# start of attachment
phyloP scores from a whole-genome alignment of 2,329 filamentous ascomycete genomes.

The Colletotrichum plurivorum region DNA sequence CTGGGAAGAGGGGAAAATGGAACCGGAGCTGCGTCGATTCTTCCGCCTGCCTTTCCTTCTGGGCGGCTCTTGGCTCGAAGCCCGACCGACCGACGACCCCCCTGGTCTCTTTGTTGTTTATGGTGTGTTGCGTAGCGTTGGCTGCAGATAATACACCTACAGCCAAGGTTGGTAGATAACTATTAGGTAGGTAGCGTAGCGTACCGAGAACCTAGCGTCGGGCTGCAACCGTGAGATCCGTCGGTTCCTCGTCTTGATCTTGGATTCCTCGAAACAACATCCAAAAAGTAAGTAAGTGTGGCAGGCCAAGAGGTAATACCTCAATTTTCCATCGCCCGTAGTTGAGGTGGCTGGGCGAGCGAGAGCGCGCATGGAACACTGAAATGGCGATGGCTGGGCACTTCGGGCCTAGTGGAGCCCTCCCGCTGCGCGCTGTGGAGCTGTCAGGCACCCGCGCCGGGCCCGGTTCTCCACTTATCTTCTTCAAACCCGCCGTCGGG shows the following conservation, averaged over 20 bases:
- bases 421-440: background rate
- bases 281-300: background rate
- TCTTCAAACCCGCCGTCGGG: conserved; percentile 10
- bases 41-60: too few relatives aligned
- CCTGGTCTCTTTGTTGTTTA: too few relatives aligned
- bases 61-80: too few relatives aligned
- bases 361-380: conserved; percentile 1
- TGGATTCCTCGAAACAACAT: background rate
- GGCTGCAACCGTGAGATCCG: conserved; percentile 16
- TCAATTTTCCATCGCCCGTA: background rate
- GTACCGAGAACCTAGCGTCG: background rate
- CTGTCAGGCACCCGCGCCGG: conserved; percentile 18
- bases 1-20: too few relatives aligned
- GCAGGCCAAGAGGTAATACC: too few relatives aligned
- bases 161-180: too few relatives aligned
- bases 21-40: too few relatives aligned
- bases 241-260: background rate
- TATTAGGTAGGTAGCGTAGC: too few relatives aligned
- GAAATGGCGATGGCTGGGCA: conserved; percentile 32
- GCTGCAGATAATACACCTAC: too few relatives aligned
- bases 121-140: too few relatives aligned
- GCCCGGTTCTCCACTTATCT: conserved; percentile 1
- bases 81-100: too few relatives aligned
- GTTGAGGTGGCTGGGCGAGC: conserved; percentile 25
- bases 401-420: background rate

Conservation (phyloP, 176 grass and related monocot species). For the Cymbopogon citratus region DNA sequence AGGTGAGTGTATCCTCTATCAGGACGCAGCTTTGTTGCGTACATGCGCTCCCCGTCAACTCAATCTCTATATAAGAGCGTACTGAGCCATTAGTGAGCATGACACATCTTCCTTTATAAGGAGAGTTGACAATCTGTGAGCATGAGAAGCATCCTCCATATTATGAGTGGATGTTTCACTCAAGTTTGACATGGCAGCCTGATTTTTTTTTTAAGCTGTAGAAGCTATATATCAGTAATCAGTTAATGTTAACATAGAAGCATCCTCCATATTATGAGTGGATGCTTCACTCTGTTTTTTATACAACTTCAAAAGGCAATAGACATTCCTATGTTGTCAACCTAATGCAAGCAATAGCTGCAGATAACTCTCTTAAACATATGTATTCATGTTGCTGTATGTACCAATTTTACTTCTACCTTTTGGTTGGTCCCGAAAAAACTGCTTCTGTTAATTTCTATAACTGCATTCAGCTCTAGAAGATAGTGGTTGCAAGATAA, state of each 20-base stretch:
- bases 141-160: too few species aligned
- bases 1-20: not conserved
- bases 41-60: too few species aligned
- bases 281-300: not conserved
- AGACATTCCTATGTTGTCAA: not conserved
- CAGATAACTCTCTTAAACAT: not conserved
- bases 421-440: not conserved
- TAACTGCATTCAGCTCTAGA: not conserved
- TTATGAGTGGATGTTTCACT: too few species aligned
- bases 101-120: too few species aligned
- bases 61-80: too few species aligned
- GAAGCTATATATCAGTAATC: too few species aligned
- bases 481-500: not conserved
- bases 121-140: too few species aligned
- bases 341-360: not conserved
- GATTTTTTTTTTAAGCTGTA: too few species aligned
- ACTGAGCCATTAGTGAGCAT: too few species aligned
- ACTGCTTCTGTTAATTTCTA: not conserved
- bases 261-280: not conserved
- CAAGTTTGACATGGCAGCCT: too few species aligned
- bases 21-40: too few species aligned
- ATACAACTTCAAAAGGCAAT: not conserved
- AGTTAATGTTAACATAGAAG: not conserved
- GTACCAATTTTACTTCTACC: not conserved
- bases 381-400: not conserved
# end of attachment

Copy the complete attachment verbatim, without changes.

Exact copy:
phyloP scores from a whole-genome alignment of 2,329 filamentous ascomycete genomes.

The Colletotrichum plurivorum region DNA sequence CTGGGAAGAGGGGAAAATGGAACCGGAGCTGCGTCGATTCTTCCGCCTGCCTTTCCTTCTGGGCGGCTCTTGGCTCGAAGCCCGACCGACCGACGACCCCCCTGGTCTCTTTGTTGTTTATGGTGTGTTGCGTAGCGTTGGCTGCAGATAATACACCTACAGCCAAGGTTGGTAGATAACTATTAGGTAGGTAGCGTAGCGTACCGAGAACCTAGCGTCGGGCTGCAACCGTGAGATCCGTCGGTTCCTCGTCTTGATCTTGGATTCCTCGAAACAACATCCAAAAAGTAAGTAAGTGTGGCAGGCCAAGAGGTAATACCTCAATTTTCCATCGCCCGTAGTTGAGGTGGCTGGGCGAGCGAGAGCGCGCATGGAACACTGAAATGGCGATGGCTGGGCACTTCGGGCCTAGTGGAGCCCTCCCGCTGCGCGCTGTGGAGCTGTCAGGCACCCGCGCCGGGCCCGGTTCTCCACTTATCTTCTTCAAACCCGCCGTCGGG shows the following conservation, averaged over 20 bases:
- bases 421-440: background rate
- bases 281-300: background rate
- TCTTCAAACCCGCCGTCGGG: conserved; percentile 10
- bases 41-60: too few relatives aligned
- CCTGGTCTCTTTGTTGTTTA: too few relatives aligned
- bases 61-80: too few relatives aligned
- bases 361-380: conserved; percentile 1
- TGGATTCCTCGAAACAACAT: background rate
- GGCTGCAACCGTGAGATCCG: conserved; percentile 16
- TCAATTTTCCATCGCCCGTA: background rate
- GTACCGAGAACCTAGCGTCG: background rate
- CTGTCAGGCACCCGCGCCGG: conserved; percentile 18
- bases 1-20: too few relatives aligned
- GCAGGCCAAGAGGTAATACC: too few relatives aligned
- bases 161-180: too few relatives aligned
- bases 21-40: too few relatives aligned
- bases 241-260: background rate
- TATTAGGTAGGTAGCGTAGC: too few relatives aligned
- GAAATGGCGATGGCTGGGCA: conserved; percentile 32
- GCTGCAGATAATACACCTAC: too few relatives aligned
- bases 121-140: too few relatives aligned
- GCCCGGTTCTCCACTTATCT: conserved; percentile 1
- bases 81-100: too few relatives aligned
- GTTGAGGTGGCTGGGCGAGC: conserved; percentile 25
- bases 401-420: background rate

Conservation (phyloP, 176 grass and related monocot species). For the Cymbopogon citratus region DNA sequence AGGTGAGTGTATCCTCTATCAGGACGCAGCTTTGTTGCGTACATGCGCTCCCCGTCAACTCAATCTCTATATAAGAGCGTACTGAGCCATTAGTGAGCATGACACATCTTCCTTTATAAGGAGAGTTGACAATCTGTGAGCATGAGAAGCATCCTCCATATTATGAGTGGATGTTTCACTCAAGTTTGACATGGCAGCCTGATTTTTTTTTTAAGCTGTAGAAGCTATATATCAGTAATCAGTTAATGTTAACATAGAAGCATCCTCCATATTATGAGTGGATGCTTCACTCTGTTTTTTATACAACTTCAAAAGGCAATAGACATTCCTATGTTGTCAACCTAATGCAAGCAATAGCTGCAGATAACTCTCTTAAACATATGTATTCATGTTGCTGTATGTACCAATTTTACTTCTACCTTTTGGTTGGTCCCGAAAAAACTGCTTCTGTTAATTTCTATAACTGCATTCAGCTCTAGAAGATAGTGGTTGCAAGATAA, state of each 20-base stretch:
- bases 141-160: too few species aligned
- bases 1-20: not conserved
- bases 41-60: too few species aligned
- bases 281-300: not conserved
- AGACATTCCTATGTTGTCAA: not conserved
- CAGATAACTCTCTTAAACAT: not conserved
- bases 421-440: not conserved
- TAACTGCATTCAGCTCTAGA: not conserved
- TTATGAGTGGATGTTTCACT: too few species aligned
- bases 101-120: too few species aligned
- bases 61-80: too few species aligned
- GAAGCTATATATCAGTAATC: too few species aligned
- bases 481-500: not conserved
- bases 121-140: too few species aligned
- bases 341-360: not conserved
- GATTTTTTTTTTAAGCTGTA: too few species aligned
- ACTGAGCCATTAGTGAGCAT: too few species aligned
- ACTGCTTCTGTTAATTTCTA: not conserved
- bases 261-280: not conserved
- CAAGTTTGACATGGCAGCCT: too few species aligned
- bases 21-40: too few species aligned
- ATACAACTTCAAAAGGCAAT: not conserved
- AGTTAATGTTAACATAGAAG: not conserved
- GTACCAATTTTACTTCTACC: not conserved
- bases 381-400: not conserved